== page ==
What is common among urban waterways, economics and culture? All three are intertwined, and can complement as well as transform each other. But they can also lead to weakening urban systems if they are poorly planned, as the Indian port city of Kochi has shown.
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However, the city has seen recent attempts at overall upgrading of systems and researchers from the Indian Council for Research on International Economic Relations (ICRIER) emphasise the role that the city’s waterways can play in this makeover effort.
Kochi’s crisscrossing canals and rivers linked to a backwater system can significantly impact its socio-economic and cultural development. But that potential has remained unrealized, thanks to poor urban planning and the unmitigated threat of climate change for years, points out Sandeep Paul, Researcher at the ICRIER.
As Paul tells Citizen Matters, canals and waterways have historically been part of the transport system in Kochi, but it is only now that efforts at upgrading the city are “multi-modal and innovative.”
“Currently, the city is growing, and the Metro waterways are supporting it. They not only aim to revive the waterways transport but also treat it as a part of an integrated public transport network that would bring together various modes of transport. Still, a lot of effort is being invested currently by the government to improve the city, so this is the best time to align the upgradation of waterways with holistic development,” he explains.
A research paper written by Zeba Aziz, Indro Ray and Sandeep Paul explores the role of waterways to promote urban resilience in depth. Being the backbone of a city’s landscape, urban waterways support its commerce, economy and community development, along with its connectivity and rich, diverse ecosystems. However, weak planning, mismanagement of industrialization and urbanization can downgrade it.
So far, little attention has been paid to urban water bodies and wetlands, as in India, planning is very land-centric. There is hardly any law to protect water bodies. Even those that exist, such as the Wetlands (Conservation and Management) Rules, 2010, have left out most of the urban water bodies, so cities have in fact mushroomed over water bodies.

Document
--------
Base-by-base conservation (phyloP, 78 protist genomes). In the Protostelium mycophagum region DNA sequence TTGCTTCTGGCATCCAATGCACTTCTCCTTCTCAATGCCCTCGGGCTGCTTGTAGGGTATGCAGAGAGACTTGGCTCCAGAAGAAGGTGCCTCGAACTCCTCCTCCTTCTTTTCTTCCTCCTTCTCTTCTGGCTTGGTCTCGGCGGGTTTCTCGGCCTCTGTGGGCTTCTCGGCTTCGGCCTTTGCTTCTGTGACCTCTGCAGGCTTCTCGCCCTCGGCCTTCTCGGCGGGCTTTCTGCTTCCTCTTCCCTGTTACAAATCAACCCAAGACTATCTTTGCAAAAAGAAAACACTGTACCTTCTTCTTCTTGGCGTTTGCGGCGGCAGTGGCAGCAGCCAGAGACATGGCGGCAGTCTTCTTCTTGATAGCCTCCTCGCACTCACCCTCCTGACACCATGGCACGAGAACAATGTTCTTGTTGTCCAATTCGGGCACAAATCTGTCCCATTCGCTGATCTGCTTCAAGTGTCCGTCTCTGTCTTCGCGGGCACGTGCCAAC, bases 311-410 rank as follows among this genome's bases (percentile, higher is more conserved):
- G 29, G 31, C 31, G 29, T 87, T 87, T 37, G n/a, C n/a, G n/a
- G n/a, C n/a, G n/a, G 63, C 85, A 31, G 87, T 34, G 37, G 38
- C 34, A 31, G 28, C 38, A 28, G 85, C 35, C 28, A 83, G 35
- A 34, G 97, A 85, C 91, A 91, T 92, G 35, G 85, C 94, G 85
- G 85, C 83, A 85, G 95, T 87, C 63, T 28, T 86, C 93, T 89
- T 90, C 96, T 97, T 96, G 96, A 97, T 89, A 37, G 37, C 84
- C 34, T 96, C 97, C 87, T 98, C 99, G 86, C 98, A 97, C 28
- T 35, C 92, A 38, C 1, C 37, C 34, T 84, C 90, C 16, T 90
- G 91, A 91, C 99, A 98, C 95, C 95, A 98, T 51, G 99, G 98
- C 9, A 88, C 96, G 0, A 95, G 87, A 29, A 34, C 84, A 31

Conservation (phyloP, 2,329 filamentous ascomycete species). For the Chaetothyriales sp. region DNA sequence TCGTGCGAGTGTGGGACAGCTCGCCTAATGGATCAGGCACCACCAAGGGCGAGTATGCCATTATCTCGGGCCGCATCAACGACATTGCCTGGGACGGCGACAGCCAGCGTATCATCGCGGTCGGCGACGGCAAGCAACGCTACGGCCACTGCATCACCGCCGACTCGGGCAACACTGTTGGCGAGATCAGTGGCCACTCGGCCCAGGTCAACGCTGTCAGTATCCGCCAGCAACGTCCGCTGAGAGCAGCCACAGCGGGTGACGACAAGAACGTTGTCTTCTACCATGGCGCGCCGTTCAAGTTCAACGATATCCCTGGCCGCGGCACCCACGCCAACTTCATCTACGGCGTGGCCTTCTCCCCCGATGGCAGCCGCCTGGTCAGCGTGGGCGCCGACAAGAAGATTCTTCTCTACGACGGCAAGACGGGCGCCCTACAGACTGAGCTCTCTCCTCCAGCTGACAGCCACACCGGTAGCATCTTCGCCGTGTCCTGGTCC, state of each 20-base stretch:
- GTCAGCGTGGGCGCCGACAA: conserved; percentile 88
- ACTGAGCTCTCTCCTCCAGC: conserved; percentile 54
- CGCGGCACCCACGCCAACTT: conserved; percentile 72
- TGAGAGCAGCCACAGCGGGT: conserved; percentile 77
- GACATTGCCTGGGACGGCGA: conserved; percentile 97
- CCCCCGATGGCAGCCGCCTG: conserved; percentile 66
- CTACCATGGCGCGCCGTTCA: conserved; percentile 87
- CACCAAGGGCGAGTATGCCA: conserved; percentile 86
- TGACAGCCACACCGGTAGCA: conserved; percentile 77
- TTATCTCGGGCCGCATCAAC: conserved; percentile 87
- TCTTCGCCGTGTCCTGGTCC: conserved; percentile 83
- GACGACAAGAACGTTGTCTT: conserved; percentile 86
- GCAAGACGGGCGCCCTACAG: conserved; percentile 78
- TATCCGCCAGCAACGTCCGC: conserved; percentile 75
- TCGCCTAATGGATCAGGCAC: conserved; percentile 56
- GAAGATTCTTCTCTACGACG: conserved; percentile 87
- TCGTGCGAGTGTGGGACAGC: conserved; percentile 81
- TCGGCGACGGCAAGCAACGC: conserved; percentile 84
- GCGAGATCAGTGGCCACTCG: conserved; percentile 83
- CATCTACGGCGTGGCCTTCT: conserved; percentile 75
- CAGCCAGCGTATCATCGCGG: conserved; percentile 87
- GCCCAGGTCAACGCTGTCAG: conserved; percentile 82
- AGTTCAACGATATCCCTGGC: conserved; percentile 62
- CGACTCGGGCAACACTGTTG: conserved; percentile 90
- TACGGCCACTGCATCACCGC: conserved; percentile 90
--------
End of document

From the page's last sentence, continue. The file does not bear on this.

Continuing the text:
The Kochi case
At the outset, Kochi has an impressive list of features. With a population of over 600,000, this is the biggest city in the state and the second largest in the western coastline next only to Mumbai. There are seven cities and 45 census towns nearby, but it is also one of the fastest growing urban centres. Then again, as a coastal city, it is most likely to be affected by climate change, unless managed with efficiency and careful planning.
Being the biggest contributor to the state’s GDP, Kochi also houses the largest number of industrial units, due to increase in investment in the electronics industry and a number of IT parks and special SEZs. The port is one of 12 in the country and its major exports include tea/coffee, coir, cashew kernels and seafood. Due to its local heritage, natural setting in the backwaters and key tourist attractions, the city’s waterways generate both income as well as employment. But as Paul explains, Kochi’s waterways have been badly underused.
The coastal city is an employment hub with more than 50 per cent trips made to the region for work. Labourers come here from far-off distances. It has the highest number of motor vehicles with valid registrations. Every year, the city adds the maximum number of vehicles. All of it has led to heavy clogging and traffic congestion, especially in Kochi’s Ernakulam district.
Kochi’s western waterways are part of the 205-km West Coast Canal or National Waterway 3 running from Kollam to Kottarpuram. They link not just various parts of the city but also external communities.